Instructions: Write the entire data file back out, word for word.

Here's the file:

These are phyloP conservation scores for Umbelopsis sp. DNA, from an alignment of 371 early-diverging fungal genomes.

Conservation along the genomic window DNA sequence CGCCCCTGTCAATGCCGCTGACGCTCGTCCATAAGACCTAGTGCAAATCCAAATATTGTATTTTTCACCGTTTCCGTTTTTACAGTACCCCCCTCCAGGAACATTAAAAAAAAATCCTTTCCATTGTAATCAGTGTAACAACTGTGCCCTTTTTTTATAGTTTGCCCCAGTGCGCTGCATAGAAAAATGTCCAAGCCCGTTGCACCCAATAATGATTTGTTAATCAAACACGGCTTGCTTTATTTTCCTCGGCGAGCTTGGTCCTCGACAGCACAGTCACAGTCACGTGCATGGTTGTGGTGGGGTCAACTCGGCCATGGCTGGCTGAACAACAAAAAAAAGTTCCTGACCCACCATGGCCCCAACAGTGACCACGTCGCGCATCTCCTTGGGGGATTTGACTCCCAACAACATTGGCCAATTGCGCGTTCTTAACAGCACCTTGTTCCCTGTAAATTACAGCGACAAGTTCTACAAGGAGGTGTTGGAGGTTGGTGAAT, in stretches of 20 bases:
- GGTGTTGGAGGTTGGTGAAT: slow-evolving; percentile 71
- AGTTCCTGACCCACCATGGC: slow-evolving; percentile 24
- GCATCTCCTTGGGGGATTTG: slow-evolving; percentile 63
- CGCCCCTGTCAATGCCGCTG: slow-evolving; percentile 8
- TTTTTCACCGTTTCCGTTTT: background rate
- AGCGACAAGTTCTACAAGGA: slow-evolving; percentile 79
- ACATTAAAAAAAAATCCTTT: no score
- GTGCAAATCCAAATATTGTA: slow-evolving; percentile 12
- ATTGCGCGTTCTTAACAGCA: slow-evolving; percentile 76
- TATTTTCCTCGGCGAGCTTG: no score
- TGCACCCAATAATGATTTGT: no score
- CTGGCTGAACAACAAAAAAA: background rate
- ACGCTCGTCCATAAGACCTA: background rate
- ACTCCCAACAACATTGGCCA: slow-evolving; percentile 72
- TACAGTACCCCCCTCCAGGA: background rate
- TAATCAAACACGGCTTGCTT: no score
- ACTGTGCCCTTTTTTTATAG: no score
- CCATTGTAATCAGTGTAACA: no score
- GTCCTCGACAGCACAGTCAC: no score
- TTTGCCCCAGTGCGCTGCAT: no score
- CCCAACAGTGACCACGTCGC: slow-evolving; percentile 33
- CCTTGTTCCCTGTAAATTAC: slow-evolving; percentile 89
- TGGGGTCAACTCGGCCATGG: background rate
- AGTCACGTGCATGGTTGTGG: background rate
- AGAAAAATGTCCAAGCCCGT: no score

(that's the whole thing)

These are phyloP conservation scores for Umbelopsis sp. DNA, from an alignment of 371 early-diverging fungal genomes.

Conservation along the genomic window DNA sequence CGCCCCTGTCAATGCCGCTGACGCTCGTCCATAAGACCTAGTGCAAATCCAAATATTGTATTTTTCACCGTTTCCGTTTTTACAGTACCCCCCTCCAGGAACATTAAAAAAAAATCCTTTCCATTGTAATCAGTGTAACAACTGTGCCCTTTTTTTATAGTTTGCCCCAGTGCGCTGCATAGAAAAATGTCCAAGCCCGTTGCACCCAATAATGATTTGTTAATCAAACACGGCTTGCTTTATTTTCCTCGGCGAGCTTGGTCCTCGACAGCACAGTCACAGTCACGTGCATGGTTGTGGTGGGGTCAACTCGGCCATGGCTGGCTGAACAACAAAAAAAAGTTCCTGACCCACCATGGCCCCAACAGTGACCACGTCGCGCATCTCCTTGGGGGATTTGACTCCCAACAACATTGGCCAATTGCGCGTTCTTAACAGCACCTTGTTCCCTGTAAATTACAGCGACAAGTTCTACAAGGAGGTGTTGGAGGTTGGTGAAT, in stretches of 20 bases:
- GGTGTTGGAGGTTGGTGAAT: slow-evolving; percentile 71
- AGTTCCTGACCCACCATGGC: slow-evolving; percentile 24
- GCATCTCCTTGGGGGATTTG: slow-evolving; percentile 63
- CGCCCCTGTCAATGCCGCTG: slow-evolving; percentile 8
- TTTTTCACCGTTTCCGTTTT: background rate
- AGCGACAAGTTCTACAAGGA: slow-evolving; percentile 79
- ACATTAAAAAAAAATCCTTT: no score
- GTGCAAATCCAAATATTGTA: slow-evolving; percentile 12
- ATTGCGCGTTCTTAACAGCA: slow-evolving; percentile 76
- TATTTTCCTCGGCGAGCTTG: no score
- TGCACCCAATAATGATTTGT: no score
- CTGGCTGAACAACAAAAAAA: background rate
- ACGCTCGTCCATAAGACCTA: background rate
- ACTCCCAACAACATTGGCCA: slow-evolving; percentile 72
- TACAGTACCCCCCTCCAGGA: background rate
- TAATCAAACACGGCTTGCTT: no score
- ACTGTGCCCTTTTTTTATAG: no score
- CCATTGTAATCAGTGTAACA: no score
- GTCCTCGACAGCACAGTCAC: no score
- TTTGCCCCAGTGCGCTGCAT: no score
- CCCAACAGTGACCACGTCGC: slow-evolving; percentile 33
- CCTTGTTCCCTGTAAATTAC: slow-evolving; percentile 89
- TGGGGTCAACTCGGCCATGG: background rate
- AGTCACGTGCATGGTTGTGG: background rate
- AGAAAAATGTCCAAGCCCGT: no score